The two dated events were the crashes of prototype aircraft which cost the lives of highly respected and well known flight test leaders, and in one case, a team of guest engineers from a Boeing customer. The first crash caused a transformation in Boeing's design engineering (DE) culture. The second brought that same transformation into the factory with the manufacturing engineering (ME) and assembly culture. The experience of the war extended the cultural transformation out into the customer support system due to the many factory representatives stationed with the Army Air Corps at their forward operating bases.
In the cases of both crashes, mistakes had been made. In any ordinary business, the lapses would have been so trivial as to be of no consequence. But in the business of flying, even the seemingly small and insignificant can become magnified and have impacts far beyond what they might at first appear. Some would say that the whole business of stuffing people into those aluminum cans and shooting them through the air is an insane undertaking, and yet, we did it, and for quite a few years we did it very well indeed. The reason was the culture and the example set by the leadership. In the old Boeing, compromises in product and service quality were simply not tolerated.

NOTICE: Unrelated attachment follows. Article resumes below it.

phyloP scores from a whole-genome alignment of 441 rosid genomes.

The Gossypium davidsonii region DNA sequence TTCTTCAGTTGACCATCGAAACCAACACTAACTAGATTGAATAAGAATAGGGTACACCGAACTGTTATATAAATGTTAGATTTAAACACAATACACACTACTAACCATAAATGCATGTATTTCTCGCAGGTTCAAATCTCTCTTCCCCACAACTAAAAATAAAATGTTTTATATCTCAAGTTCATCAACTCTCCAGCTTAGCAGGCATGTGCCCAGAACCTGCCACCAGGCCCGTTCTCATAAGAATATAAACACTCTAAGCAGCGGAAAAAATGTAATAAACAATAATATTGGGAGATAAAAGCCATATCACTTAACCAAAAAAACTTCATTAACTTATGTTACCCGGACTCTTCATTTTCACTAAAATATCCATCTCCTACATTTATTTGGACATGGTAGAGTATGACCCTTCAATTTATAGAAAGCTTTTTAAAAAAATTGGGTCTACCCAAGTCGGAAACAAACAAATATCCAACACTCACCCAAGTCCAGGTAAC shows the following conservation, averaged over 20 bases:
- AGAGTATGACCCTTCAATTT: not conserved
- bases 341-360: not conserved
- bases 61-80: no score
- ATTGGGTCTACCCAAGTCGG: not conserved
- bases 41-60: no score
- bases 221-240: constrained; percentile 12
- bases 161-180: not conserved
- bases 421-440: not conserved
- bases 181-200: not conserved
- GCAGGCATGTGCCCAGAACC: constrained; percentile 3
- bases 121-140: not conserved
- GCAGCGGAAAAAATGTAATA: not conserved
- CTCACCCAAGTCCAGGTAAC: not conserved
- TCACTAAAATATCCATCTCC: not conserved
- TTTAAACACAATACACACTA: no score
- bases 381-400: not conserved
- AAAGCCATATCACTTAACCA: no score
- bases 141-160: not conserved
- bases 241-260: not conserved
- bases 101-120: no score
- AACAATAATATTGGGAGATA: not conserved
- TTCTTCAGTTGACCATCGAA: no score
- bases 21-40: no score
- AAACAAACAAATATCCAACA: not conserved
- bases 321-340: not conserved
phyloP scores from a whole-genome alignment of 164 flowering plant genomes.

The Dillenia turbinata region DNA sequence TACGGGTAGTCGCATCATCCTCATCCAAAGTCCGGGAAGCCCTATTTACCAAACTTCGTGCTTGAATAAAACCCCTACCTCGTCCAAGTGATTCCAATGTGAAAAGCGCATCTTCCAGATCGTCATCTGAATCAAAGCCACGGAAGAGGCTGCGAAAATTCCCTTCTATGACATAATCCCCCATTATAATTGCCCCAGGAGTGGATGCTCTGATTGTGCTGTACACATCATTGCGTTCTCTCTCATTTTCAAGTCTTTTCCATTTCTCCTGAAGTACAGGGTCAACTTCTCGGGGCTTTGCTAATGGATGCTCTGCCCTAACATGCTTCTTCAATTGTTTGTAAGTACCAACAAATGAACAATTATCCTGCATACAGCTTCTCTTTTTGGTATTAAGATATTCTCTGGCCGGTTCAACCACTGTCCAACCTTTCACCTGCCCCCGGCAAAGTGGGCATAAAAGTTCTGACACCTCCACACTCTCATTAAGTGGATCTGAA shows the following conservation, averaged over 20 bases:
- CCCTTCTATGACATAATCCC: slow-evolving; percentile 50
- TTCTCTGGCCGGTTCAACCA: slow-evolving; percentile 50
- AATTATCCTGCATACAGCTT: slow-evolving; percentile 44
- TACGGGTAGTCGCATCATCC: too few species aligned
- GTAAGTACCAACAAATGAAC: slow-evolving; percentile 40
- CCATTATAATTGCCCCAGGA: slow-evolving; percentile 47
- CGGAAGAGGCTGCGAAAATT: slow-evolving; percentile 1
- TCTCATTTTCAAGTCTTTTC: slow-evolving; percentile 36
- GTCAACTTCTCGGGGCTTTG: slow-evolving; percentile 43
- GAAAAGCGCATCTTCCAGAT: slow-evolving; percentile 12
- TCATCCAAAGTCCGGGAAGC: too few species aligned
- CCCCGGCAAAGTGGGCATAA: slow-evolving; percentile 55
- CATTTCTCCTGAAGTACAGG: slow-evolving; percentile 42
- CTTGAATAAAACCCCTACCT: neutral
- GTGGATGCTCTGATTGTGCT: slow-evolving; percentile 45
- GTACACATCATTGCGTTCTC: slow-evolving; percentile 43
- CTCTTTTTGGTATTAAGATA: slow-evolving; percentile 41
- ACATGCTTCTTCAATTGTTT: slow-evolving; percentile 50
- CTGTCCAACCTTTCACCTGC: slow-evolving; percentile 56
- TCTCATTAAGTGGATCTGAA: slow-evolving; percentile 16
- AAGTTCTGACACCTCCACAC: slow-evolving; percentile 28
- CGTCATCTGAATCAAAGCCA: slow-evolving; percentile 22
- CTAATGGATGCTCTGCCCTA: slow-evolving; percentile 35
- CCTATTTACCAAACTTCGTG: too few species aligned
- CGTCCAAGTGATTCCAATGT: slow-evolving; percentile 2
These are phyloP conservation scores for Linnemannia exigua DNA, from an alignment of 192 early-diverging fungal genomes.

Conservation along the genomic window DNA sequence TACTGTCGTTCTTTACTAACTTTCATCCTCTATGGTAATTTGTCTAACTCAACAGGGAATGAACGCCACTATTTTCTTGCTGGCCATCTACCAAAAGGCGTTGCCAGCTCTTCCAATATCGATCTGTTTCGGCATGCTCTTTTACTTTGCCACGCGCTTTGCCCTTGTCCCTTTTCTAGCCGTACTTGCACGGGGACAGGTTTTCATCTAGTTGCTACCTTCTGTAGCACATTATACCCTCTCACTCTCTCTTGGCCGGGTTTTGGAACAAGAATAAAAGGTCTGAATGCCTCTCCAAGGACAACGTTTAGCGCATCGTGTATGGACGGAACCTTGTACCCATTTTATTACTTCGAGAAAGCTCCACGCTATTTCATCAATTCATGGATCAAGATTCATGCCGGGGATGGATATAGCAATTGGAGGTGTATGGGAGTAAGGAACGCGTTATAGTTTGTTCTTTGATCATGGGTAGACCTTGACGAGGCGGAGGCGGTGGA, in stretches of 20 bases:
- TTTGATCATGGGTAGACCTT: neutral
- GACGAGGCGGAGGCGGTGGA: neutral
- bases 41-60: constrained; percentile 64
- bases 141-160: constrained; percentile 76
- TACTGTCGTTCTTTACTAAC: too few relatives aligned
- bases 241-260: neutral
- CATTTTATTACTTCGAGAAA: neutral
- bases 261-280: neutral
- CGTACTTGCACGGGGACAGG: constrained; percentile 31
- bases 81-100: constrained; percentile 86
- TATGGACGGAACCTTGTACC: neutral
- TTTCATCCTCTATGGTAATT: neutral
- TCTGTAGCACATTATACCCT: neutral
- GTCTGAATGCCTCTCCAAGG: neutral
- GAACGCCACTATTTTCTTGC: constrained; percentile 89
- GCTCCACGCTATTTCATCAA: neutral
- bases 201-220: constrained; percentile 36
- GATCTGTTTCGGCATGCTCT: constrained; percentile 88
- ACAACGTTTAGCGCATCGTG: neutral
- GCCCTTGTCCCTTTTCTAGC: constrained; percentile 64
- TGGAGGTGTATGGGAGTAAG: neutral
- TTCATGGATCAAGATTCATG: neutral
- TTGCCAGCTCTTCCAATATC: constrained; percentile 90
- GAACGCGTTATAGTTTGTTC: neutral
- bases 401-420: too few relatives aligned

The culture required in a successful aerospace company is quite different from and more demanding than what it is in most fields of human endeavor. The key attributes of that culture are exceedingly high levels of:
Respect for one's coworkers
Respect for one's own discipline
Trust in the process